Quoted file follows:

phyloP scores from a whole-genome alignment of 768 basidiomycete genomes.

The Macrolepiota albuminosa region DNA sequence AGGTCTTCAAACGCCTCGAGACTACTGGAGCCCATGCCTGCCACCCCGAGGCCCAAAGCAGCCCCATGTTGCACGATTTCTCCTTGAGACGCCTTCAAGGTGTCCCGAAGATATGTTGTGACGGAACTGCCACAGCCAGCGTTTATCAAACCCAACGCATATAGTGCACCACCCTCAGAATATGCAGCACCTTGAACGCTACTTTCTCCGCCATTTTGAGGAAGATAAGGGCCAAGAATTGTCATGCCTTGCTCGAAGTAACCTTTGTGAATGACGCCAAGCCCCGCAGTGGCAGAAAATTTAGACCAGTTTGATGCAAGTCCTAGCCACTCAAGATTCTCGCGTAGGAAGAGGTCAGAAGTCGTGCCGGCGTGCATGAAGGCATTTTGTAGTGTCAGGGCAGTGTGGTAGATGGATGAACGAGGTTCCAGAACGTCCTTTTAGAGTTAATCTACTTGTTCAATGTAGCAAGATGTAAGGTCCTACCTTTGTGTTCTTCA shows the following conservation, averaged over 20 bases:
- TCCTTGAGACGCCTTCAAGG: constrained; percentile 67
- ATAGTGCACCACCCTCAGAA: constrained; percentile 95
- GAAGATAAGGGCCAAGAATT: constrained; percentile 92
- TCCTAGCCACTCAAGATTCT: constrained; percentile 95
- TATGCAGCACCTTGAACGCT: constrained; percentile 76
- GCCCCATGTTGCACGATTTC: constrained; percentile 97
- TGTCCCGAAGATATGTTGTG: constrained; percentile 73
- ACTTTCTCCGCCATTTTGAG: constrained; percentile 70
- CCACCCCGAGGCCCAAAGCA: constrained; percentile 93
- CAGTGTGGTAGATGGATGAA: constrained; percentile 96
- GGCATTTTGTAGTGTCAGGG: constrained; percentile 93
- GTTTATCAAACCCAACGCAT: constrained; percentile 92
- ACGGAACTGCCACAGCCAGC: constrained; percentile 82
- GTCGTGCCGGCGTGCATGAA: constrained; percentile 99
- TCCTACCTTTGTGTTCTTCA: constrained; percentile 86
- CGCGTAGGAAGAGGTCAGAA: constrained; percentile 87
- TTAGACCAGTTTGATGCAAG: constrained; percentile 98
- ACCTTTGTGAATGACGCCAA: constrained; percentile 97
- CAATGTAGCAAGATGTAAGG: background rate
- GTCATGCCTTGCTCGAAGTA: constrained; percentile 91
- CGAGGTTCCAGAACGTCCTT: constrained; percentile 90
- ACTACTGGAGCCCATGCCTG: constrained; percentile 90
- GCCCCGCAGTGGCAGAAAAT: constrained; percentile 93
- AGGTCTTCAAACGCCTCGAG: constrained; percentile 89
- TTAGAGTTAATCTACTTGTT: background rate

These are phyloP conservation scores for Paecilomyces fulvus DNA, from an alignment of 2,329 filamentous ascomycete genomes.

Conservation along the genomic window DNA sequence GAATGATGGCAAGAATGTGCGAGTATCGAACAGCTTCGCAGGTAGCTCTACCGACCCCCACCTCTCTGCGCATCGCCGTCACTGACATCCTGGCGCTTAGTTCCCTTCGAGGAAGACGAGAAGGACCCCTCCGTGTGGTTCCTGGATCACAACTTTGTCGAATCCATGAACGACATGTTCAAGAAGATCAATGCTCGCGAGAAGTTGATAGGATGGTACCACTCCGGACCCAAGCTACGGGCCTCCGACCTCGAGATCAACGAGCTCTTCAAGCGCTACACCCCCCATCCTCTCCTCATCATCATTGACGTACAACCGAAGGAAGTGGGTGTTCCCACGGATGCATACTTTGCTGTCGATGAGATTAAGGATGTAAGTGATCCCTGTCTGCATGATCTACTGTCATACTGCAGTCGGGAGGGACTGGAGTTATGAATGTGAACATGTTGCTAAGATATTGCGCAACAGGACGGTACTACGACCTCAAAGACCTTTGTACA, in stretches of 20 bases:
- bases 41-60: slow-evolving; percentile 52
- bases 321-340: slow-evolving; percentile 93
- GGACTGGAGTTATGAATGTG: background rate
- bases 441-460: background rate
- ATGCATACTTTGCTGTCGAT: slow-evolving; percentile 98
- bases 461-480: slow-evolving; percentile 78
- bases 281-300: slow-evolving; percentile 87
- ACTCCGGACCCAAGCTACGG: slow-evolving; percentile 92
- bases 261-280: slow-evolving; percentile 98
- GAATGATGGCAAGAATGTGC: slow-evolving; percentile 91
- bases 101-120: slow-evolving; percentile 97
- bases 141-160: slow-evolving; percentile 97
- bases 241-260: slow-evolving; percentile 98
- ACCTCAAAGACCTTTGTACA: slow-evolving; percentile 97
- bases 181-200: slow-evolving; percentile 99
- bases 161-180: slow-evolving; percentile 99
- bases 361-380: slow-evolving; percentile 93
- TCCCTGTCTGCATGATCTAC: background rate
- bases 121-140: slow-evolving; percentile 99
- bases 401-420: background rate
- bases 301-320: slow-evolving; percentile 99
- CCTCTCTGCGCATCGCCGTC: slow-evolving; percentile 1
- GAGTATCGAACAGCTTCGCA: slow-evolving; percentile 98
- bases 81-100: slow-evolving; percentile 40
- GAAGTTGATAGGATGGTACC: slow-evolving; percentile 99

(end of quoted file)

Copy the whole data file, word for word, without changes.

phyloP scores from a whole-genome alignment of 768 basidiomycete genomes.

The Macrolepiota albuminosa region DNA sequence AGGTCTTCAAACGCCTCGAGACTACTGGAGCCCATGCCTGCCACCCCGAGGCCCAAAGCAGCCCCATGTTGCACGATTTCTCCTTGAGACGCCTTCAAGGTGTCCCGAAGATATGTTGTGACGGAACTGCCACAGCCAGCGTTTATCAAACCCAACGCATATAGTGCACCACCCTCAGAATATGCAGCACCTTGAACGCTACTTTCTCCGCCATTTTGAGGAAGATAAGGGCCAAGAATTGTCATGCCTTGCTCGAAGTAACCTTTGTGAATGACGCCAAGCCCCGCAGTGGCAGAAAATTTAGACCAGTTTGATGCAAGTCCTAGCCACTCAAGATTCTCGCGTAGGAAGAGGTCAGAAGTCGTGCCGGCGTGCATGAAGGCATTTTGTAGTGTCAGGGCAGTGTGGTAGATGGATGAACGAGGTTCCAGAACGTCCTTTTAGAGTTAATCTACTTGTTCAATGTAGCAAGATGTAAGGTCCTACCTTTGTGTTCTTCA shows the following conservation, averaged over 20 bases:
- TCCTTGAGACGCCTTCAAGG: constrained; percentile 67
- ATAGTGCACCACCCTCAGAA: constrained; percentile 95
- GAAGATAAGGGCCAAGAATT: constrained; percentile 92
- TCCTAGCCACTCAAGATTCT: constrained; percentile 95
- TATGCAGCACCTTGAACGCT: constrained; percentile 76
- GCCCCATGTTGCACGATTTC: constrained; percentile 97
- TGTCCCGAAGATATGTTGTG: constrained; percentile 73
- ACTTTCTCCGCCATTTTGAG: constrained; percentile 70
- CCACCCCGAGGCCCAAAGCA: constrained; percentile 93
- CAGTGTGGTAGATGGATGAA: constrained; percentile 96
- GGCATTTTGTAGTGTCAGGG: constrained; percentile 93
- GTTTATCAAACCCAACGCAT: constrained; percentile 92
- ACGGAACTGCCACAGCCAGC: constrained; percentile 82
- GTCGTGCCGGCGTGCATGAA: constrained; percentile 99
- TCCTACCTTTGTGTTCTTCA: constrained; percentile 86
- CGCGTAGGAAGAGGTCAGAA: constrained; percentile 87
- TTAGACCAGTTTGATGCAAG: constrained; percentile 98
- ACCTTTGTGAATGACGCCAA: constrained; percentile 97
- CAATGTAGCAAGATGTAAGG: background rate
- GTCATGCCTTGCTCGAAGTA: constrained; percentile 91
- CGAGGTTCCAGAACGTCCTT: constrained; percentile 90
- ACTACTGGAGCCCATGCCTG: constrained; percentile 90
- GCCCCGCAGTGGCAGAAAAT: constrained; percentile 93
- AGGTCTTCAAACGCCTCGAG: constrained; percentile 89
- TTAGAGTTAATCTACTTGTT: background rate

These are phyloP conservation scores for Paecilomyces fulvus DNA, from an alignment of 2,329 filamentous ascomycete genomes.

Conservation along the genomic window DNA sequence GAATGATGGCAAGAATGTGCGAGTATCGAACAGCTTCGCAGGTAGCTCTACCGACCCCCACCTCTCTGCGCATCGCCGTCACTGACATCCTGGCGCTTAGTTCCCTTCGAGGAAGACGAGAAGGACCCCTCCGTGTGGTTCCTGGATCACAACTTTGTCGAATCCATGAACGACATGTTCAAGAAGATCAATGCTCGCGAGAAGTTGATAGGATGGTACCACTCCGGACCCAAGCTACGGGCCTCCGACCTCGAGATCAACGAGCTCTTCAAGCGCTACACCCCCCATCCTCTCCTCATCATCATTGACGTACAACCGAAGGAAGTGGGTGTTCCCACGGATGCATACTTTGCTGTCGATGAGATTAAGGATGTAAGTGATCCCTGTCTGCATGATCTACTGTCATACTGCAGTCGGGAGGGACTGGAGTTATGAATGTGAACATGTTGCTAAGATATTGCGCAACAGGACGGTACTACGACCTCAAAGACCTTTGTACA, in stretches of 20 bases:
- bases 41-60: slow-evolving; percentile 52
- bases 321-340: slow-evolving; percentile 93
- GGACTGGAGTTATGAATGTG: background rate
- bases 441-460: background rate
- ATGCATACTTTGCTGTCGAT: slow-evolving; percentile 98
- bases 461-480: slow-evolving; percentile 78
- bases 281-300: slow-evolving; percentile 87
- ACTCCGGACCCAAGCTACGG: slow-evolving; percentile 92
- bases 261-280: slow-evolving; percentile 98
- GAATGATGGCAAGAATGTGC: slow-evolving; percentile 91
- bases 101-120: slow-evolving; percentile 97
- bases 141-160: slow-evolving; percentile 97
- bases 241-260: slow-evolving; percentile 98
- ACCTCAAAGACCTTTGTACA: slow-evolving; percentile 97
- bases 181-200: slow-evolving; percentile 99
- bases 161-180: slow-evolving; percentile 99
- bases 361-380: slow-evolving; percentile 93
- TCCCTGTCTGCATGATCTAC: background rate
- bases 121-140: slow-evolving; percentile 99
- bases 401-420: background rate
- bases 301-320: slow-evolving; percentile 99
- CCTCTCTGCGCATCGCCGTC: slow-evolving; percentile 1
- GAGTATCGAACAGCTTCGCA: slow-evolving; percentile 98
- bases 81-100: slow-evolving; percentile 40
- GAAGTTGATAGGATGGTACC: slow-evolving; percentile 99